Foo Hack Redesign 3.0

So, it started out as just a few font changes. I’d been growing less and less pleased with Trebuchet MS, and had found a few cases where it broke the militant line-height rules I’d set for this site. In general, I felt that it was too crowded, and the gray hash textured background was (in my opinion) a contrived and artless approach.

I’m not a very understanding end-user when it comes to this site. The Foo Hack design team got fed up with my complaints, and decided to give in and make some changes.

Feature creep is a bitch when you have a deadline. For personal projects, there is no deadline, and so a bit of feature creep is fun, within reason. That’s a big part of the reason why I have so many back-burner projects that are almost finished; just as I near the finish line, I decide that it needs a little more, or another project gets more interesting for a while. So, on to what changed.


I was a computer geek first, but when my dad replaced our DOS home computer with a Windows 3.1 box, I fell in love with fonts. I can waste an afternoon surfing the web downloading fonts that I’ll probably rarely (if ever) use. Web design is about 90% typography, and it is an art that blends strict perfectionism and fluid acceptance in a beautiful way.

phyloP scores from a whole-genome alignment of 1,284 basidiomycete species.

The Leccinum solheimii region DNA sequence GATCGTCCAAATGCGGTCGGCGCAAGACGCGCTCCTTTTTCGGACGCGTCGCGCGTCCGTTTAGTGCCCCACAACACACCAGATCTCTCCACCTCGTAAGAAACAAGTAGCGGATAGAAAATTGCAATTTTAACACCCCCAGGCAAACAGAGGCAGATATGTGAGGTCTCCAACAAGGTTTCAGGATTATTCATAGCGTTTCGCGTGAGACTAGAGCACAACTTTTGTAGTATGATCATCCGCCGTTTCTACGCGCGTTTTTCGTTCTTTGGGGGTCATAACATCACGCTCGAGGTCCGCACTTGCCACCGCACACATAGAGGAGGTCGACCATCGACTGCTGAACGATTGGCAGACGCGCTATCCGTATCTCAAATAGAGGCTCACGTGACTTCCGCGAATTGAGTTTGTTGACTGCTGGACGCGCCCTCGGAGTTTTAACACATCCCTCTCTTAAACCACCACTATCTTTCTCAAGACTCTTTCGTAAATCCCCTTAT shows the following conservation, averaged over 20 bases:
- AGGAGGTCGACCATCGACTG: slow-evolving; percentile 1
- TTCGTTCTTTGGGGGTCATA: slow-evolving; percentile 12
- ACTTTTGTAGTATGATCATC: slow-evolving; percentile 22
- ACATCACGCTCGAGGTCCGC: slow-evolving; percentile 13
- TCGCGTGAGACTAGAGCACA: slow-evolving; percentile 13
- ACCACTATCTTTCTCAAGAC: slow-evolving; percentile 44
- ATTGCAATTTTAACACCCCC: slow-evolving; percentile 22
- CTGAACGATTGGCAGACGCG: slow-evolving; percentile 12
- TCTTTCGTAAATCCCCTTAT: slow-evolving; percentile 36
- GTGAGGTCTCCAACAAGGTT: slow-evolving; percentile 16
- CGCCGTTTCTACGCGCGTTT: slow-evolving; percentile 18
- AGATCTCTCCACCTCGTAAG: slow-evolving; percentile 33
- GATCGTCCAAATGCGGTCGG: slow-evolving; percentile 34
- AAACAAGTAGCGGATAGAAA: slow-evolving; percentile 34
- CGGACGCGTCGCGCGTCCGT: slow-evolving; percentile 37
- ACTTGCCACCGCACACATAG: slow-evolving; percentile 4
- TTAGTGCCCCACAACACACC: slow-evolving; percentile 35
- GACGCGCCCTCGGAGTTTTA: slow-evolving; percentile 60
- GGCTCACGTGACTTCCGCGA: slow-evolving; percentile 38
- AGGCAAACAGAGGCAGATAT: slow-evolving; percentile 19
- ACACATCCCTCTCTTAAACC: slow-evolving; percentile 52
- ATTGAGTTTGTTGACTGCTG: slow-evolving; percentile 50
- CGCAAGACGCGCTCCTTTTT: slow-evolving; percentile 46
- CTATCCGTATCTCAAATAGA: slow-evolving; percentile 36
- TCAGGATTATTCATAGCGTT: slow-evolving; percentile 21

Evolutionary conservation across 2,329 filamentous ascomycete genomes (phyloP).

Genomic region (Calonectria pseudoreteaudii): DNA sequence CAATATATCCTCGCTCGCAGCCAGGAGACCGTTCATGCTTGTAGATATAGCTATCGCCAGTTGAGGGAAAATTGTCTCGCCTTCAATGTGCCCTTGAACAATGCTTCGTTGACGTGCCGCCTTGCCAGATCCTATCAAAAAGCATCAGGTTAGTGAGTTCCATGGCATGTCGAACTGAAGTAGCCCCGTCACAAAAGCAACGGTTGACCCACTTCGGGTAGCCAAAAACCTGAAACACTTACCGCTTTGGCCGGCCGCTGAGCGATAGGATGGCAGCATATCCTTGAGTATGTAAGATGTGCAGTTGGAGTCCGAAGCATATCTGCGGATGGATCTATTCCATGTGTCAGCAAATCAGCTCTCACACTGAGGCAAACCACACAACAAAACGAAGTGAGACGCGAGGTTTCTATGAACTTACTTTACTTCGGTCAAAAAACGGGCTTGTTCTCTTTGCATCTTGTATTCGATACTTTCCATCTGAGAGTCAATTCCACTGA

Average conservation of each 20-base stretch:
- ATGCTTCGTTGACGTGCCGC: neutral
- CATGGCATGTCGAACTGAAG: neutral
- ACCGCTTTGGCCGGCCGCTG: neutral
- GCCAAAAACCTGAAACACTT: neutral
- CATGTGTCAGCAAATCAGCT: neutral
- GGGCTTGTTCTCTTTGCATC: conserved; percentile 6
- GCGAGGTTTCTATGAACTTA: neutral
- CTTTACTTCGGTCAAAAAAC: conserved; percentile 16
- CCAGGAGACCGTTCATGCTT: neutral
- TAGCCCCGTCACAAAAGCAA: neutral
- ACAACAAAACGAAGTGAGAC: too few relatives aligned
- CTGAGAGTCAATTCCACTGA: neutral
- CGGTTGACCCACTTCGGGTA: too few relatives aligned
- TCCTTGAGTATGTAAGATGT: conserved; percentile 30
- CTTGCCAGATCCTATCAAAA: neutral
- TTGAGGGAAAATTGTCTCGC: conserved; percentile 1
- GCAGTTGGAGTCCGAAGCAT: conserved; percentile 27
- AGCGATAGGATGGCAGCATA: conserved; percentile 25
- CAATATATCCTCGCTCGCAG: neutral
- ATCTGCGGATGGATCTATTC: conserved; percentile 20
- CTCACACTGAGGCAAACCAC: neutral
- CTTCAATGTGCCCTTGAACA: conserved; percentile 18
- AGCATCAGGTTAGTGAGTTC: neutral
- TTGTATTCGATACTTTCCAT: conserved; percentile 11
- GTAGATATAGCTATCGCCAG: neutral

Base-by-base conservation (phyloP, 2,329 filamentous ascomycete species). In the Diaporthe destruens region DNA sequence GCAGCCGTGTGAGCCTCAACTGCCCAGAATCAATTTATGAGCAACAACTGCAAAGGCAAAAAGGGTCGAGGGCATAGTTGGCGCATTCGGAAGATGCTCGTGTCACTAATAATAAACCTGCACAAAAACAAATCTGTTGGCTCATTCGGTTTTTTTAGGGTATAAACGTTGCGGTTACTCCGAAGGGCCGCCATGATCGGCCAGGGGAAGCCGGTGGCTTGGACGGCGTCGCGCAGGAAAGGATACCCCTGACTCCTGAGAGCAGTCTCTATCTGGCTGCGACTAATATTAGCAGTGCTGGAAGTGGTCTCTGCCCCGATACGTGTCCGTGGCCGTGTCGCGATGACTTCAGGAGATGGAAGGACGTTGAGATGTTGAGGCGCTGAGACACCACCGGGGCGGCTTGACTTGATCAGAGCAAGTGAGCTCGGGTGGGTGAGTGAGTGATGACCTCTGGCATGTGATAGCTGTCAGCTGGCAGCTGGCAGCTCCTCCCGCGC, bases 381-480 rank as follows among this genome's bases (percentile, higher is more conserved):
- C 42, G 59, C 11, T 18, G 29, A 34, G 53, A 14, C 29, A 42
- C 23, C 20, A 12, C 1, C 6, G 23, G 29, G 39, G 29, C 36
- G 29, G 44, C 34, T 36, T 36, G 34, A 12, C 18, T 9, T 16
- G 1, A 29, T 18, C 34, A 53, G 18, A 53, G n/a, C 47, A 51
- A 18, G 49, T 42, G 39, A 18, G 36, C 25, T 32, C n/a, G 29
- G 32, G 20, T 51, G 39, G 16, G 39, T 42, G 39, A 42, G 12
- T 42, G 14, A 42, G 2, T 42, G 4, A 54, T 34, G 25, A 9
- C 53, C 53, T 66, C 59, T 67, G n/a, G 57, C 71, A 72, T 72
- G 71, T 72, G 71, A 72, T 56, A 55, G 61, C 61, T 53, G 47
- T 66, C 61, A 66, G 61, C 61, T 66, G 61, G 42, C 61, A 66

For the main body text, I wanted something subtle and easy on the eyes. Something that would let the writing speak in the voice that I intend, without getting in the way. For the “small” items of diminished importance (asides and things in <small> tags) I wanted a serif font with a very thin ex measurement, so that the text could “feel” smaller without altering the line-height. For the headings, I wanted a rounder, more open font that could evoke a sense of boldness without being too heavy. Subheadings and meta items (the date, “comment” link, etc.) should use the same font, but with less letter space and a subtler color.

For the body text, I decided to go with Helvetica, the classier old-world cousin of Arial. I was initially pleased with the results.

Cliché though it may be, Times New Roman was the perfect choice for the diminished items. It’s very light, yet still fairly readable, and when italicized, it practically disappears. I was already using it for that reason, but since I don’t love TNR all that much, I was willing to entertain other possibilities.

If Helvetica is so great, why do I see Arial?

A problem came up when I noticed that the line-height was getting messed up whenever a TNR inline element would wrap to the next line. I figured out the problem.

Let’s say you have font A and font B. You create a block-level element using font A. Then, you have an inline element using font B, which wraps to the next line.

If A and B don’t put their letters on exactly the same point in the line-block, then the line-height will adjust up or down, as the next line is set by the position of the letters in B instead of the position of letters in A. Since the B element isn’t a block-level element, it won’t create a whole new block, and will have the effect of adding or removing a few pixels from the overall height of the A element.